Welcome to the third edition of our little review! It’s been over a month since the last one, and we still haven’t found the first edition. It has also taken some extra time to produce this month’s review, owing to the fact that the computer in the computer lab broke down and it will take Danforth’s nephew at least a week to come out and fix it. Fortunately, Tillie from the cafeteria crew knows how to laminate documents, and has kindly pasted our broadsheet on the underside of all the dining room placemats. However, she has strictly forbidden anyone from taking placemats back to their apartments! The laminating machine is costly and time-consuming to use.
Before we get to the reviews, I have some exciting news and some sad news to share. First, the sad news, since the exciting news might send some of you to the hospital. Gertha, who did a wonderful job editing our last issue, was unfortunately caught between two reversing Lincoln Town Cars last week and instantly killed. I have taken over the editing duties (it’s Jerry—no, the new Jerry). Second, our exciting news is that Agethena has four new grandchildren! Congratulations, Agethena! We know they are the apple of that thing in your eye.
Now, on to this edition’s reviews! Once again, these were edited for length (to make them longer) and Edsel’s swear words.
City of Bohane, by Kevin Barry. Three stars. What an intriguing work of imaginative fiction and inventive language! This book oozed style. The author had a habit of saying things like “He had a pair of hands on him the size of Belfast sinks” and “the elderly heaters juddered like halfwits” and “the tang of stolen youth seeped up in his throat with the rasping burn of nausea” (all in one paragraph on page 12). As you can tell, this book made an irritating amount of absolutely no sense. Are Belfast sinks particularly large? Do halfwits judder in a particularly unique way? Is it nausea or the actual taste of vomit that causes rasping, tangy burns? Needless to say, by page 12 I had begun writing letters to my loved ones in the same way. “Dear Alvin, I do wish you could find the creaky sauce of time to come visit me with the patinated bronze of your thoughtful mittens. We could have lunch together. The nauseating texture of the hallway lights is much improved from its previous brooding screech.” Since that did not improve relations with any of my family, I stopped reading this book on page 12.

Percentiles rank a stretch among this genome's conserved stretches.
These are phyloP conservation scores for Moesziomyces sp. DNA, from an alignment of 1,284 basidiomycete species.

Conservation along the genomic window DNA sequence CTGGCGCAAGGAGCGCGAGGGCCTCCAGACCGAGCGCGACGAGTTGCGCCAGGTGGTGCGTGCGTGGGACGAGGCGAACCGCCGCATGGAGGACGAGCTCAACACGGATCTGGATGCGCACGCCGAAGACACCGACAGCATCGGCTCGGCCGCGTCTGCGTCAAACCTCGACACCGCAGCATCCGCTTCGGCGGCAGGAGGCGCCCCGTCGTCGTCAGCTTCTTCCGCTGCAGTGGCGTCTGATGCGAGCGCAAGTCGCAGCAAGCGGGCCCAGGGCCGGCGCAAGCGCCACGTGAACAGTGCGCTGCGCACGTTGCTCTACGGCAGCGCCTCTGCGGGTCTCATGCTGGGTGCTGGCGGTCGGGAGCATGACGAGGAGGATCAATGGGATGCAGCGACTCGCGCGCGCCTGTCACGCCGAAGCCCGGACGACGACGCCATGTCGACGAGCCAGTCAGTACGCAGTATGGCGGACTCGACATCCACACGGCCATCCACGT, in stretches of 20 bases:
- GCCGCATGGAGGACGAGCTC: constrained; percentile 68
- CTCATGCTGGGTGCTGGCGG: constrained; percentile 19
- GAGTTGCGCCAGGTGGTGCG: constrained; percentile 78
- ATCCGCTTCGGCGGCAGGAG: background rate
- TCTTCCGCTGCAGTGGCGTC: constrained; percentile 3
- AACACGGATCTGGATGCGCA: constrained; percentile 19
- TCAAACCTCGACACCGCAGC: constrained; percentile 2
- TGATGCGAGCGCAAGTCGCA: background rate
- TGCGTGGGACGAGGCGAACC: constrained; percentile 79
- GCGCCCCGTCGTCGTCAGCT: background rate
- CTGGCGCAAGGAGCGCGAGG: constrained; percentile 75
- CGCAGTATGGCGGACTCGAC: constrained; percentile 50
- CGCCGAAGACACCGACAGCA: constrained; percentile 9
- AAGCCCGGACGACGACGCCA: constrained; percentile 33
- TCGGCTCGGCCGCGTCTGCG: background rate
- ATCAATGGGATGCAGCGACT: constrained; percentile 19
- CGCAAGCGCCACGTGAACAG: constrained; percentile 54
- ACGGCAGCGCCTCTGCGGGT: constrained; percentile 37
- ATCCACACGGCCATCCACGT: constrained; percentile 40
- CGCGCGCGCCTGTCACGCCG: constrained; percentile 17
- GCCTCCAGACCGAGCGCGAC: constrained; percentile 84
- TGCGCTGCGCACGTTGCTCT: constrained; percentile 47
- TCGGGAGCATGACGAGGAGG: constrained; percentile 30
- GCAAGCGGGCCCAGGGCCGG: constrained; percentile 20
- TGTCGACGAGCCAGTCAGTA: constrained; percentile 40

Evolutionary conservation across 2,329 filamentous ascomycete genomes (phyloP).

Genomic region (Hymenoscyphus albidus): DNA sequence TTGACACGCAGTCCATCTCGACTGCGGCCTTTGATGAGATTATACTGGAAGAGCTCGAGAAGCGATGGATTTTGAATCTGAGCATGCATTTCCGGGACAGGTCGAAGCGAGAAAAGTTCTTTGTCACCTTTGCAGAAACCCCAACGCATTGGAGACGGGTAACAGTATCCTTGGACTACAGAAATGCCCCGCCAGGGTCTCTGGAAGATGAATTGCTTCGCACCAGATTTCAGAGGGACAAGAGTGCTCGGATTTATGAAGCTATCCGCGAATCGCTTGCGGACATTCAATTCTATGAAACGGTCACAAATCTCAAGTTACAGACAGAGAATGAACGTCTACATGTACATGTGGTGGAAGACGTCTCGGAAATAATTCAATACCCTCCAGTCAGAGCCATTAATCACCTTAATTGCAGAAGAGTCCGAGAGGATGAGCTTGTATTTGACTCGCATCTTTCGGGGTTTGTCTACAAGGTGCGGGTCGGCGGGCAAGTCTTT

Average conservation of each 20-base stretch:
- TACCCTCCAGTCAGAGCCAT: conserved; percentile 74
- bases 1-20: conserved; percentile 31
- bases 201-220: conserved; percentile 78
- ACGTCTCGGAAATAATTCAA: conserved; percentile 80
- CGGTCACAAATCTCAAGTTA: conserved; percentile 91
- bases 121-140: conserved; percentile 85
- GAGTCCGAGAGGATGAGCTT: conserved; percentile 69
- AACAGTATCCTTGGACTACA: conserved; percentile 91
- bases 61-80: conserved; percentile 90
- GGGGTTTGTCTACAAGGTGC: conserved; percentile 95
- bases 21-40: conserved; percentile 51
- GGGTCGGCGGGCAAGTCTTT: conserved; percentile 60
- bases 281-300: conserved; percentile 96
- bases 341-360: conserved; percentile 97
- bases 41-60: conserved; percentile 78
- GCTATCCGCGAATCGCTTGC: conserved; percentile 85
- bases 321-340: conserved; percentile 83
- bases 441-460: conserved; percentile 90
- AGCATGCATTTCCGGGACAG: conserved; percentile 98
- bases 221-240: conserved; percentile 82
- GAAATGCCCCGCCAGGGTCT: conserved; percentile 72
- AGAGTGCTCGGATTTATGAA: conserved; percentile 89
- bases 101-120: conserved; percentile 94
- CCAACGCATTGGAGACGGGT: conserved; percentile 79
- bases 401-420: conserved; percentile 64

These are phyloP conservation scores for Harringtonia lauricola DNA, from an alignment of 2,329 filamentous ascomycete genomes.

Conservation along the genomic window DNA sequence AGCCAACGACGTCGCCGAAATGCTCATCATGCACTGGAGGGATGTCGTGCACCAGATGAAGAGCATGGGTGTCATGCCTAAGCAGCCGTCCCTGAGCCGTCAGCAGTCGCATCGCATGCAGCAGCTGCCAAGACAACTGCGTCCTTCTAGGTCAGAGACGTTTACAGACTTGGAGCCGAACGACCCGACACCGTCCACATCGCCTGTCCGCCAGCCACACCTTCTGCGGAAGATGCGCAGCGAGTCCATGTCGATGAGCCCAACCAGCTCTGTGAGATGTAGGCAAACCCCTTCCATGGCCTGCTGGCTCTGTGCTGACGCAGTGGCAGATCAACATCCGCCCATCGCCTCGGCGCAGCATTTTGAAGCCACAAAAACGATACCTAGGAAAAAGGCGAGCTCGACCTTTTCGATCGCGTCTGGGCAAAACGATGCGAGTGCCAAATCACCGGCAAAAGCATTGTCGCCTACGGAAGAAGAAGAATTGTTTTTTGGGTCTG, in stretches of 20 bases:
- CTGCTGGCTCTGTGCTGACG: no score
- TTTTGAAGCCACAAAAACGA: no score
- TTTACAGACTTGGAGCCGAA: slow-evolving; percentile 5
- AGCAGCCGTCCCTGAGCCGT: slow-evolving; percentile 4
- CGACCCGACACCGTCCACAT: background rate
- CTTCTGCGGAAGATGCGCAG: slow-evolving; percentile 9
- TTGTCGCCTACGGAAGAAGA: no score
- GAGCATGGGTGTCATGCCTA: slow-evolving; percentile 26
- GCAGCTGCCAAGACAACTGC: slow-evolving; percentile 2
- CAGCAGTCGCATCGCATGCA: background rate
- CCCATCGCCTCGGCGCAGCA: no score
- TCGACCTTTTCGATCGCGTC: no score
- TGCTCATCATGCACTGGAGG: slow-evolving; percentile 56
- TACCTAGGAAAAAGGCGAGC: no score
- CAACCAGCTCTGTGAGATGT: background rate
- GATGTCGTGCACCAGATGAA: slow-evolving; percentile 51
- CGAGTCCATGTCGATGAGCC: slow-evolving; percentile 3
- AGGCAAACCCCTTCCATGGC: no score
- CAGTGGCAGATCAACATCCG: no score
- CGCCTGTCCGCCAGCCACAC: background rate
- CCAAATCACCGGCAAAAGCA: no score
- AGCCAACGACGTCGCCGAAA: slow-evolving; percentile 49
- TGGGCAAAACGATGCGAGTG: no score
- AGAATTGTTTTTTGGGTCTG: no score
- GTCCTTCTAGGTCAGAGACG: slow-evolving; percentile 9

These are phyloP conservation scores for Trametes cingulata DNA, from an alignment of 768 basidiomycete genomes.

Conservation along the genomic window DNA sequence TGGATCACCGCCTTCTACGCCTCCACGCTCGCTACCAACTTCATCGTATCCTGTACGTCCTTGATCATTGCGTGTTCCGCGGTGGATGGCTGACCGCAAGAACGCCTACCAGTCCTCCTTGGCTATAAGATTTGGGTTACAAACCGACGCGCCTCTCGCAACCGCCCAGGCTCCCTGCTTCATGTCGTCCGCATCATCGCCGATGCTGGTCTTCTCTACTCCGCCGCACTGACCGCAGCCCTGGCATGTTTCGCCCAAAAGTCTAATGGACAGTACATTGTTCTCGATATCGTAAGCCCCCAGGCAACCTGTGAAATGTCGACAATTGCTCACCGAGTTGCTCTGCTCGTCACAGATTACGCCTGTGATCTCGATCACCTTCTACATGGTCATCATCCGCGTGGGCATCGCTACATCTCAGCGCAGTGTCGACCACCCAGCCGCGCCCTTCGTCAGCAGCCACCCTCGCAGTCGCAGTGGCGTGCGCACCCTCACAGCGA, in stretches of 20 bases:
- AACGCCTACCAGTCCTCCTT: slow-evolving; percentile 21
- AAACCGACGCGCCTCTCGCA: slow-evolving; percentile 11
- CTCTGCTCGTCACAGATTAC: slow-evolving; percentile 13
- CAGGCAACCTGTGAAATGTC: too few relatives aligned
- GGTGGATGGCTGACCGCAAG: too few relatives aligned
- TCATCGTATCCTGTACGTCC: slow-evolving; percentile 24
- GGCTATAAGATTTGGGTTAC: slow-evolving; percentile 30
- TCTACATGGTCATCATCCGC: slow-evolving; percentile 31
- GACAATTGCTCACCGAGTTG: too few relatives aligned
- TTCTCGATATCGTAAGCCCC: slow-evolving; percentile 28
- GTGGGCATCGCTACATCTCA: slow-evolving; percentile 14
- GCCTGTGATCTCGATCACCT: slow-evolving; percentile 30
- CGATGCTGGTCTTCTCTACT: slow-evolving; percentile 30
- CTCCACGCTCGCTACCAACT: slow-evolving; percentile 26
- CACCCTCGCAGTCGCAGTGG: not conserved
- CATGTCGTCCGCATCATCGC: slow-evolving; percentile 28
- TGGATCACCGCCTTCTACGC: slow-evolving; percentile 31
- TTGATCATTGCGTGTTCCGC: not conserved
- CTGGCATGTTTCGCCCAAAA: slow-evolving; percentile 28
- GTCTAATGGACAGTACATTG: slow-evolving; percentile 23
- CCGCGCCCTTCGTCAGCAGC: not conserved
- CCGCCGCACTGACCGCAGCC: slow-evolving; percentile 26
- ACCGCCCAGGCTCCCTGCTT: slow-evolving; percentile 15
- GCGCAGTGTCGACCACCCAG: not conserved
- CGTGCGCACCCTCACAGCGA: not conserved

A Game of Thrones, by George R. R. Martin. Three stars. My son-in-law told me that there’s a new show on the Home Box Office TV channel based on George Martin’s series of books. This was the first book in the series. I’ve had this book in my possession for a while, having picked it up from some flea market or another, but could never get far in it because of all the misspellings, like calling knights “Ser” instead of “Sir” and never getting a single name except “Ned” right. I made it through to the end, though! Many people died suddenly and had unusual, graphically detailed sexual relations, often at the same time. Edsel and I are watching the Home Box Office TV version now, and can confirm this. In the end, I’m disturbed that my son-in-law recommended this show to me.
Innocents Abroad, by Mark Twain. Three stars. It’s been many years since I read this book, but its delights have not faded. Twain is an expert story-teller, a master of punchy language, and loved saying “gewgaws and gimcracks.” Some of this seemed kind of adolescent, though, like when he pretended to have found an ancient Roman newspaper reporting the results of a recent gladiatorial combat. I suppose it was funny if you knew something about 19th-century newspaper opera reviews, or if you enjoy reading high school seniors’ creative writing projects, but in the 20th-century, much of the humor is lost. The key to timeless humor, I believe, lies in its universal human appeal, not some pseudo-intellectual fictional satire of a tired literary format. Tawdry trumpery, if you ask me.
The Swerve, by Stephen Greenblatt. Three stars. This was $%#@ boring history of some cod-$%^#ing Catholic priest who discovered #%$@-faced Lucretius’s ancient Latin manuscript and helped usher in the %&^$ effusion of the $^%# Renaissance. I learned more about the $%#@ arts of ancient %^&$ pleasure by watching $%^# Game of Thrones with Belvina than I did reading this expert $%#$ of an $%#@ acclaimed book.
Fodor’s Australia, by Fodor’s. Three stars. I absolutely loved this book and its many wonderful full-colored pictures and reviews of restaurants and hotels I will never get to visit. I loved the pictures of happy, young couples frolicking in front of Sydney Opera House, or delighted, healthy couples scuba-diving the Great Barrier Reef, and pleased, satisfied couples touring the wine country near Adelaide. And did you know there’s an island in Australia called Kangaroo Island? A whole island of kangaroos! Magnificent. It reminds me of the times that Jed and I used to vacation at Deer Isle, Maine. A whole isle of deer! It was magnificent. But it wasn’t the same thing. It was just deer. I miss Jed.